The question is what about now? Are we at the bottom of the job market like during the pandemic?
The answer is no. The number of weekly job openings on Nov 11, 2022, was 1,889,039 jobs on LinkedIn. However, we can see that compared to the number of weekly job posts in the tech industry back in Nov 2022, the number of new job openings in the Tech industry dropped to 82,800 jobs that week which usually stays above 100,000 job posts a week since 2020.
Outsized Growth of Tech Companies Spurred on by the Pandemic
At that time, tech companies managed to profit off of the situation. The answer to how they did it is surprisingly simple: it’s because they saw more use than ever. Think of what the coronavirus pandemic caused you and most others to do. People did not want to go out unless they absolutely had to. Most in-person jobs either shut down or greatly reduced their staff to try and keep up with the sharp decrease in customers. Everyone that could was staying home because the outside world no longer felt safe. This naturally led to an increase in a number of services provided by big tech corporations. Schools went remote, so students were buying computers, laptops, and smartphones that could support software like Zoom. More people were ordering food and groceries via delivery through applications like Doordash and Instacart to reduce the risk of infection. Online markets like Amazon saw more use as people became less willing to make purchases in-person.
Fast forward to late 2020 and 2021, and suddenly these tech companies that were facing the same economic troubles as most businesses were seeing more use than they had in years. This led to an explosion in their staff size as they created many job openings to keep up with the booming industry. These tech companies also spent much of their seemingly unending fortune on advertising on online platforms, such as Google and Facebook, which were also seeing more use during the pandemic era. In short, during the pandemic big tech companies were the most successful they had ever been. The question becomes, then, what changed? What happened in 2022 to cause these unimaginably rich tech companies to suddenly turtle up and downsize?
First, let’s look at the statistics to give a better understanding of the situation. Keep in mind that while all of these events, many are fairly recent, even occurring in the past few days or weeks. Twitter cut approximately 3,700 jobs, effectively halving its workforce. Meta, the parent organization dropped roughly 11,000 employees. Despite the big number, though, that was only about 13% of their total staff. Lyft cut the same percentage, but only actually dropped about 700 jobs. Stipe dropped roughly 1,100 employees. Coinbase fired around 1,100 as well. Shopify expelled about 1,000 workers. Netflix ejected 450 jobs in two phases: 150 in May and 300 in June. Microsoft axed about 1,000 people, but is a big enough organization that it only lost about 1% of its total workforce. Snap cut around 1,000 jobs, which made up roughly 20% of their total numbers. Robinhood did two waves of expulsions this year: 9% of their staff in April, then 23% in August. Chim cut around 160 jobs earlier this year. Tesla, which is notably now managed by the same CEO as Twitter, Elon Musk, dropped around 10% of its employees. The biggest layoffs from any tech company, though, come from Amazon. They axed roughly 10,000 employees and also shut down a majority of their facilities across the United States. So the question remains: what happened?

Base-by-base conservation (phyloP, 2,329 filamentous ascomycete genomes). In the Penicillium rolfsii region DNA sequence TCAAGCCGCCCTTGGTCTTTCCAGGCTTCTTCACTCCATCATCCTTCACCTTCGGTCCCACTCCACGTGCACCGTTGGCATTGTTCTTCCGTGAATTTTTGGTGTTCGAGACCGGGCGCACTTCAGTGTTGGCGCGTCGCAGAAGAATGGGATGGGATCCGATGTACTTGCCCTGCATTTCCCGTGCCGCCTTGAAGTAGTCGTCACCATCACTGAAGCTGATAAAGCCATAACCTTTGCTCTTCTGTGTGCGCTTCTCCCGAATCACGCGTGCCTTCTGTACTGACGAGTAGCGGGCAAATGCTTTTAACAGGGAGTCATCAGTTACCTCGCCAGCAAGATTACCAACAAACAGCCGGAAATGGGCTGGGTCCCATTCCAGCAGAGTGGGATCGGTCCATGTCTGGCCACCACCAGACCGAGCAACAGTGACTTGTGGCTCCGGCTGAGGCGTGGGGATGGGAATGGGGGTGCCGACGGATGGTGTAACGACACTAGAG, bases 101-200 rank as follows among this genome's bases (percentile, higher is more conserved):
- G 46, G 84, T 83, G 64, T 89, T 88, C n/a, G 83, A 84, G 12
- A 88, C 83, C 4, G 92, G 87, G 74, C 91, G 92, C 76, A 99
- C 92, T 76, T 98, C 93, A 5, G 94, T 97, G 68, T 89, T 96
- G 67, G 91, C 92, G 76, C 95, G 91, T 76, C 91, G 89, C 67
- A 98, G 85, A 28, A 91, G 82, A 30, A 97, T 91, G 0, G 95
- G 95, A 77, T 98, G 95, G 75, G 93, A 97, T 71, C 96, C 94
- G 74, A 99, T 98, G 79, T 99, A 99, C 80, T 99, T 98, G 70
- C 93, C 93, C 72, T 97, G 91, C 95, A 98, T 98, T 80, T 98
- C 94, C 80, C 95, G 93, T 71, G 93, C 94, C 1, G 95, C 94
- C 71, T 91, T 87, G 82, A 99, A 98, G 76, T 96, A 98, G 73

There were a number of reasons the higher-ups of these big tech companies gave for their actions, but close inspection reveals several in common. Twitter CEO Elon Musk claimed that Twitter was losing millions in revenue each day. Lyft CEO Logan Green and President John Zimmer were concerned about a predicted recession and rideshare insurance costs. Stripe CEO Patrick Collison made reference to rising inflation, a predicted recession, higher interest rates, energy shocks, tighter investment budgets, and sparser startup funding when giving reason for the company’s actions. The CEO of Coinbase, Brian Armstrong, feared a possible recession and sought ways to manage costs for a company that was growing too quickly. Shopify CEO Tobi Lutke claimed to have misjudged how long the pandemic-driven e-commerce boom would last. Robinhood CEO Vlad Tenev blamed inflation. Amazon claimed that their decisions were made based on slowing sales.
There are two ideas that occur in most of these explanations: the end of the tech boom and an uncertain economic future. Let’s break these down. The tech boom, as explained previously, is when major e-commerce groups gained enormous amounts of profit during the pandemic. This was caused by an increased need for the services they provided.